Blisters are small, raised lesions where fluid has collected under the skin. They may be caused by an allergic reaction, burns, frostbite, or by excessive friction or trauma to the skin. Blisters may also be a symptom of a systemic illness, or of a specific skin disorder.
The thin-skinned sac of a blister contains fluid, and in most cases should not be ruptured, as rupturing can introduce infection and slow the healing process. Blisters that contain blood instead of fluid are aptly named blood blisters, and are caused by a rupture of blood vessels beneath the surface of the skin, usually due to trauma.
Causes & symptoms
Blisters can be caused by a number of conditions and environmental agents, including:
- Friction. Rubbing or pinching can cause skin irritation and blistering. Friction blisters frequently occur on the hands and feet.
- Disease. Blisters are symptomatic of skin disorders such as impetigo, incontinentia pigmenti syndrome (IPS), and pemphigus vulgaris. Blisters may also be caused by diseases such as herpes and chickenpox.
- Contact dermatitis. Skin contact with an allergen (e.g., latex, cosmetics, cleaning solutions) can trigger redness, irritation, rash, and blistering of the skin. Blisters also typically appear after skin contact with poison ivy, oak, or sumac.
- Burns. Blisters appear in cases of severe sunburn and thermal burns.
- Frostbite. Severely frostbitten skin frequently blisters.
- Trauma. Blood blisters are caused by trauma to the skin.
Other new causes of blisters are discovered by clinicians. In 2002, a report discussed how a newly
identified autoimmune blistering disease involving the mucous membranes also increased the risk of some solid cancers.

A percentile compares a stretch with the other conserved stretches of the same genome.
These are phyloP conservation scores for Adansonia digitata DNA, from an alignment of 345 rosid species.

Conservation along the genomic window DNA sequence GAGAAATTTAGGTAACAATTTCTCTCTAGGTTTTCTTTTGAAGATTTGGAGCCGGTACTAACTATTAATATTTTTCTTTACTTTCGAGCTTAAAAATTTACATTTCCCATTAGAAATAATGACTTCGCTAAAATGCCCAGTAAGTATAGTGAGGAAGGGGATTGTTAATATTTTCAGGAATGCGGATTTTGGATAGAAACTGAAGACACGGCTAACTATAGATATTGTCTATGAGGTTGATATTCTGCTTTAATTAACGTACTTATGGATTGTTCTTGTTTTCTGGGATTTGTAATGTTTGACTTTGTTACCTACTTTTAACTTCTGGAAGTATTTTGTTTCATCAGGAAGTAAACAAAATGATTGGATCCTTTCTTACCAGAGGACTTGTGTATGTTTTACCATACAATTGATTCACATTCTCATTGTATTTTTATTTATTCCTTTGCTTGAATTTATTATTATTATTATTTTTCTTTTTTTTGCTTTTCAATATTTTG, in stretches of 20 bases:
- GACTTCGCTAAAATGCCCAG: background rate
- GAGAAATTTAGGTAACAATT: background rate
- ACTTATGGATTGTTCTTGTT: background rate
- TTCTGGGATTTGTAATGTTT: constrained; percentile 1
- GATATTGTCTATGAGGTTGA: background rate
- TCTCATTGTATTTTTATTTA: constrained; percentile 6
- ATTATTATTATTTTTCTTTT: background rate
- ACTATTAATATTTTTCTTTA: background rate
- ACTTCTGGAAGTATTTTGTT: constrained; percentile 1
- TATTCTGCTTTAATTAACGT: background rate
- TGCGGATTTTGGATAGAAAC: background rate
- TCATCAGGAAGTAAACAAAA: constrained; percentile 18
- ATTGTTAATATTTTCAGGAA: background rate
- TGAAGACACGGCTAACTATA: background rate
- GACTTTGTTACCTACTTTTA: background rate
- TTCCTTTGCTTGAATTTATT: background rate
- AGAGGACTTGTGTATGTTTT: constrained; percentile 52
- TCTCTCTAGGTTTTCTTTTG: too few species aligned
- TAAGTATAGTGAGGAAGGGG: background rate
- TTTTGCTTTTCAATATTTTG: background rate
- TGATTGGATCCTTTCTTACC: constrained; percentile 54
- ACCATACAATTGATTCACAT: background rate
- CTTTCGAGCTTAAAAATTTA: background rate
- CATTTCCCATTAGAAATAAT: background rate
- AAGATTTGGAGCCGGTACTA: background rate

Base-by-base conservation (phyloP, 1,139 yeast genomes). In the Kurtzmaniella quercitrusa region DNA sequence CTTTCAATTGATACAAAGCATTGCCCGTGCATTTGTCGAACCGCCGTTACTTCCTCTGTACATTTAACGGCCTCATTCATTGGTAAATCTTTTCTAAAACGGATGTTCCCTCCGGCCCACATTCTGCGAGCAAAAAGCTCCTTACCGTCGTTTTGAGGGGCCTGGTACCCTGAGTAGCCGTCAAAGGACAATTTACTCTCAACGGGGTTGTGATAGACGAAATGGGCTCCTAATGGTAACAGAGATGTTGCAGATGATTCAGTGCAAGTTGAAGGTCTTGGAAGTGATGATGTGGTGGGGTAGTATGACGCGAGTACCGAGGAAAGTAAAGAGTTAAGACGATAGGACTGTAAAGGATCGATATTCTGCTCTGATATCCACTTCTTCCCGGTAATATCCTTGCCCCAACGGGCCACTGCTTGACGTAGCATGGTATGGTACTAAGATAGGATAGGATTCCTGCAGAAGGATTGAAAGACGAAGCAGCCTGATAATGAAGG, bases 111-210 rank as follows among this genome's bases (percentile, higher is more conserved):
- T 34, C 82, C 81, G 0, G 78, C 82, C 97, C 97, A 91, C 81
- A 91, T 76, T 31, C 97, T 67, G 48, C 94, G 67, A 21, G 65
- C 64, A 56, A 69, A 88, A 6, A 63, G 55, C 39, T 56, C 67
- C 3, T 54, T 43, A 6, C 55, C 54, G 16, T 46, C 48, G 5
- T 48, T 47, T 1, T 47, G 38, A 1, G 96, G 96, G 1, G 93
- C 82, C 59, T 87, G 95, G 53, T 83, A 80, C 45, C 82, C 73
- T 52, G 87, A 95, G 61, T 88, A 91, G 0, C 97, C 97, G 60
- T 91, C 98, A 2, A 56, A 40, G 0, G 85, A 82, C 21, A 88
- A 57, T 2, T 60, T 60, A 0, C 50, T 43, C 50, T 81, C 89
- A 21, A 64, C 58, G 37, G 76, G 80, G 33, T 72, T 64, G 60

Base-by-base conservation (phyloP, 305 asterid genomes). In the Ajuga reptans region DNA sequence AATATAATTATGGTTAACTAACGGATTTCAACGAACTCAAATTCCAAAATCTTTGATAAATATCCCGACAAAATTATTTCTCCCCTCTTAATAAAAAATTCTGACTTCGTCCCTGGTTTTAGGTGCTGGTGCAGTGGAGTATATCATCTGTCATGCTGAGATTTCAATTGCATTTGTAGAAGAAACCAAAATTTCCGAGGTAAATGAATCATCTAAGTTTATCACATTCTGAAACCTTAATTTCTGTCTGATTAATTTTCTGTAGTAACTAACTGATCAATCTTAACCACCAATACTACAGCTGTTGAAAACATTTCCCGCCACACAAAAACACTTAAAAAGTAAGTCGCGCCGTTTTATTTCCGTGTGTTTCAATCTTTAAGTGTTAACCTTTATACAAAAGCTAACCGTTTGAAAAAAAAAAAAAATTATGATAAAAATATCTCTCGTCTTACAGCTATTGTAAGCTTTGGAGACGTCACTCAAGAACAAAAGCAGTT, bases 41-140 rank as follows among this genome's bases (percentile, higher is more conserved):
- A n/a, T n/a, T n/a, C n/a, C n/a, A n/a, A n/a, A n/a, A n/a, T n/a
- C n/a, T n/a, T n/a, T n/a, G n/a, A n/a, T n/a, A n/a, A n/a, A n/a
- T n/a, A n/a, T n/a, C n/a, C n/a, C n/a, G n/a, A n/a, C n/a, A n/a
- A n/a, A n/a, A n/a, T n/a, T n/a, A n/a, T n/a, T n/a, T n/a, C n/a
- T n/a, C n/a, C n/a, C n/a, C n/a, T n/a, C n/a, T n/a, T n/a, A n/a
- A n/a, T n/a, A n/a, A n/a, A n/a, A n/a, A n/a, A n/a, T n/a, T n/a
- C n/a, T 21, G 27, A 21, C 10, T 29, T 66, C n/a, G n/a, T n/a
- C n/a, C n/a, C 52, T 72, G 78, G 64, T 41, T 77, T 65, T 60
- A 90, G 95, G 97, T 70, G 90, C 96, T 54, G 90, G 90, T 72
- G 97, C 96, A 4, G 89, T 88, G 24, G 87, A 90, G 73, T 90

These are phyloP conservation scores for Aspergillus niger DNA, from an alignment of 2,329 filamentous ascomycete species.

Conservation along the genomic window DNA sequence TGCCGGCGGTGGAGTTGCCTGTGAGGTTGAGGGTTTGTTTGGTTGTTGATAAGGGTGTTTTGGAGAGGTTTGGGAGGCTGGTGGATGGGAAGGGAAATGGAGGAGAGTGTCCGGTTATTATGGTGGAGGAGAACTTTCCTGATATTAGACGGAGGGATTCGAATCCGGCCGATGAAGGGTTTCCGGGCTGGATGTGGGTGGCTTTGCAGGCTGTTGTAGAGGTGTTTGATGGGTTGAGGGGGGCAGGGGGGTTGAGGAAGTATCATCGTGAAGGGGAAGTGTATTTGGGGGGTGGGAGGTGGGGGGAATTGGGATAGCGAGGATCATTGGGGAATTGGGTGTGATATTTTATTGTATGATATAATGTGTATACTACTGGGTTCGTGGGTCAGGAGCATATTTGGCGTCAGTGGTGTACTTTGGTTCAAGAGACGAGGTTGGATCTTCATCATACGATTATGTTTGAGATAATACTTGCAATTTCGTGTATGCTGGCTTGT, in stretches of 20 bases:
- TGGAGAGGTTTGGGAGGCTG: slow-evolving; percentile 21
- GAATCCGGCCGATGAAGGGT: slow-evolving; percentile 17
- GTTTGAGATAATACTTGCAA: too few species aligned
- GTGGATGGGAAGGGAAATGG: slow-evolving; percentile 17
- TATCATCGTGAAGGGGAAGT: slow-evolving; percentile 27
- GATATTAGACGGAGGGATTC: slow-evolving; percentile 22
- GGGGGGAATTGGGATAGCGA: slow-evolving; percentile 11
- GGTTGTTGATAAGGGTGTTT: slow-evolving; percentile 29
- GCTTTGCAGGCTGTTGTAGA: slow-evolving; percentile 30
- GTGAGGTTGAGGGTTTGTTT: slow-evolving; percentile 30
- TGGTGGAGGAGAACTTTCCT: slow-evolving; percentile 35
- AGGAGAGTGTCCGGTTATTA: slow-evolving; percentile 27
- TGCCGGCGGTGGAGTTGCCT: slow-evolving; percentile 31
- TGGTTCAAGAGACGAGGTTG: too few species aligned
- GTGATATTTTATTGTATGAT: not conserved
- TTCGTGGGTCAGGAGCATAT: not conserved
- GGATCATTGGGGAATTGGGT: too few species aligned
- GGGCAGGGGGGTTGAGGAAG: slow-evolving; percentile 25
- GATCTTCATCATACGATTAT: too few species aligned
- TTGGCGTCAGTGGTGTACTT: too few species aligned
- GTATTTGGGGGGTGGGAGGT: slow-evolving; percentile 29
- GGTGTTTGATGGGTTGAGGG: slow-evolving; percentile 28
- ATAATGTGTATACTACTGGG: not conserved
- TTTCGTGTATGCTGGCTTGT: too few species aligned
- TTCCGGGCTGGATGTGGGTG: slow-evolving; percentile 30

Diagnosis and treatment of most minor blisters can typically be made at home by examination of the affected area. Blisters thought to be caused by a systemic illness or disease may require professional diagnosis by a physician, dermatologist, or other healthcare professional. A medical history, physical examination, and further medical testing may be part of the diagnostic procedure.
Unless they are hindering movement or are extremely painful due to their size and/or location, blisters should not be ruptured, or "popped," as doing so can introduce bacteria into the wound. If a blister does burst, the extra skin should be left intact. Blisters that are excessively large or painful should only be punctured using antiseptic procedures, preferably by or under the direction of a qualified healthcare professional.
Treatment of blisters depends on their cause. Blisters that are symptomatic of a disease or disorder require treatment of the illness itself. Blisters caused by friction or trauma can be treated by cleansing with mild soap, applying an antiseptic, and covering the area with a sterile bandage. An herbalist, aromatherapist, or holistic healthcare professional may recommend a compress of an antiseptic or anti-microbial herb such as marigold (Calendula officinalis), thyme (Thymus vulgaris), lavender (Lavandula angustifolia), or tea tree oil (Melaleuca alternifolia).
The blister should be kept clean and the bandage changed frequently. Blood blisters should be bandaged
Conventional medicine typically follows the same procedures for treating skin blisters. A prescription or over-the-counter antiseptic ointment may be recommended to clean the blistered area.
With proper treatment, most minor blisters will heal without complication in a matter of days. More serious blisters caused by severe burns and certain diseases may produce permanent scarring or discoloration of the skin.
Friction blisters can be prevented by wearing adequate protection on the area prone to blistering. For example, long distance runners can purchase properly fitting shoes. People who work with their hands or feet can purchase special gloves or shoes and boots. For instance, in 2002, a boot company introduced safety toe footwear for occupational use with enough room for toes to move freely without rubbing against steel–toe caps.
Fair-skinned individuals who are prone to sunburn should take extra precautions to avoid skin blistering, such as using a high SPF sunscreen (at least 30 SPF) and wearing a large brimmed hat and long-sleeved, loose clothing in the sun.
Lawless, Julia. The Complete Illustrated Guide to Aromatherapy. Boston, MA: Element Books, 1997.
Minter, Stephen G. "Safety Boots to Prevent Blisters." Occupational Hazards (May 2002): 106.
Worcester, Sharon. "Risk of Solid Cancers Raised by Blistering Disease (Study of 35 Patients)." Skin &Allergy News (June 2002): 45.
Teresa G. Odle